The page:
Setting Emissions Standards for Major Sources of Toxic Air Pollutants
The Clean Air Act requires EPA to set emissions standards based on technology performance for major sources of "hazardous air pollutants," also known as "air toxics." After implementation, EPA is required to evaluate the remaining health and environmental risks at these facilities and to set additional standards if necessary to protect human health and the environment.
Hazardous air pollutants, also known as "air toxics," are those pollutants that are known or suspected to cause cancer or other serious health effects, such as reproductive effects or birth defects, or adverse environmental effects. Major sources are plant sites that emit or have the potential to emit 10 tons per year or more of a single hazardous pollutant or 25 tons per year or more of a combination of hazardous pollutants. Examples are petroleum refineries and chemical plants.
Phased Regulatory Approach to Address Air Toxics
To control air toxics emissions and reduce risks from major stationary sources, the Clean Air Act sets out a phased regulatory approach.
First Phase: Emissions Standards Based on the Best Performers
In the first phase, standard-setting focuses on what the best performers in a particular industry are already doing in practice. The agency sets national emissions standards with numerical limits reflecting available control technologies or work practice requirements for major stationary sources of air toxics. This phase, commonly referred to as the maximum achievable control technology (MACT) program, is intended to achieve emission reductions in a timely manner.
New source standards are based on the top-performing similar source. For existing sources, EPA must set standards that require at least the level of performance already achieved by the average of the top-performing 12 percent of similar sources. These provisions, known as the “MACT floor,” are designed to ensure that the higher-emitting sources in an industry make improvements to bring emissions in line with levels already achieved in practice by the lower-emitting sources. The resulting performance standards give all sources the flexibility to decide the most cost-effective way to comply.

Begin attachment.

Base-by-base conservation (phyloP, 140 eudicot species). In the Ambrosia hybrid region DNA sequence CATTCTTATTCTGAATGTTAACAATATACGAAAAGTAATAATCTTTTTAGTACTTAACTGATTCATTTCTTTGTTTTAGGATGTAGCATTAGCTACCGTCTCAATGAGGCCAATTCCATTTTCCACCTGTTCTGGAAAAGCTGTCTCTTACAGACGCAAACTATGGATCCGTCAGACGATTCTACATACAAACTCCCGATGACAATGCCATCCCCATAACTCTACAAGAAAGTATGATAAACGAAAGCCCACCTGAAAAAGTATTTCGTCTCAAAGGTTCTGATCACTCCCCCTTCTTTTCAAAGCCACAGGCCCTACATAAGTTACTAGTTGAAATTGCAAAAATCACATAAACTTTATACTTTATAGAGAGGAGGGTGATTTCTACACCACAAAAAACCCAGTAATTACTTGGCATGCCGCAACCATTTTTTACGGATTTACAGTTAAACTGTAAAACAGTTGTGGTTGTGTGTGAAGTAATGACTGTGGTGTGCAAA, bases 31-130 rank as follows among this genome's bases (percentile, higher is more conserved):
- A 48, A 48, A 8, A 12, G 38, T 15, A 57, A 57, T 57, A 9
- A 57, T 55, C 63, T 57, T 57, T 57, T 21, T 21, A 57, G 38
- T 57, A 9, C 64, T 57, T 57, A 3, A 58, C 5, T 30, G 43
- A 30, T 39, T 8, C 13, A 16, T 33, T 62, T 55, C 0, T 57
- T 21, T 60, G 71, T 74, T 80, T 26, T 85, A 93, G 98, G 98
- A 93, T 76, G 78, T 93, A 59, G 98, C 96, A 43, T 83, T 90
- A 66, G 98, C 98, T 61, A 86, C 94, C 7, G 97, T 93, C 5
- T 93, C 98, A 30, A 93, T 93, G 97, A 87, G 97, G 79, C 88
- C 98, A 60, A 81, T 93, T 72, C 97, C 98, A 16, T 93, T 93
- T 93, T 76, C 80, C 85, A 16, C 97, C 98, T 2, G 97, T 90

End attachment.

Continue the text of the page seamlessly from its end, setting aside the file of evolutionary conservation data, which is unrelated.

Second Phase: Health and Environmental Risk Evaluation and Possible Risk-Based Standards
In the second regulatory phase, known as the residual risk program, EPA evaluates the health and environmental risks from sources within 8 years after MACT standards are established. The Clean Air Act requires EPA to set additional, risk-based standards if more emission reductions are necessary “to provide an ample margin of safety to protect public health” or, “to prevent, taking into account costs and other relevant factors, an adverse environmental effect.”
To carry out the risk evaluation in the second phase, EPA develops a risk assessment for each source category, relying on peer-reviewed tools to determine the magnitude of potential impacts from air toxics exposures. EPA uses methods laid out by the National Academy of Sciences National Research Council, recommendations of the Commission on Risk Assessment and Risk Management (mandated under the Clean Air Act), and newer methodologies and guidelines developed by EPA's Office of Research and Development, which are updated periodically to reflect advancements in science.
For both human health and ecological risk assessments, EPA implements a tiered approach, beginning with a screening analysis and moving, as warranted, to more detailed analyses. The screening analysis uses existing data, defined decision criteria and models with simplifying, conservative assumptions as inputs. By using these default assumptions, EPA ensures that a lack of data does not result in overlooking a source category that may pose significant risk. A more refined analysis requires more resources and data, but the results are more certain and less likely to overestimate risk. EPA also conducts demographic analyses to better understand the potential impacts of the rule on low income, minority or indigenous communities.
In addition to the residual risk review, the Clean Air Act requires EPA to conduct a technology review for major sources every eight years. EPA evaluates whether there have been developments in technologies or other air toxics emission reduction approaches since issuance of the initial MACT. This analysis includes, but is not limited to, evaluating whether technologies available at the time of the initial MACT have changed to more efficient, cost-effective methods warranting tighter standards. The Risk and Technology Review (RTR) is a combined effort to evaluate risk in conjunction with the first technology review required by the CAA after promulgation of a MACT standard. Current information regarding proposals and final actions on RTR rules can be found on the EPA's RTR website.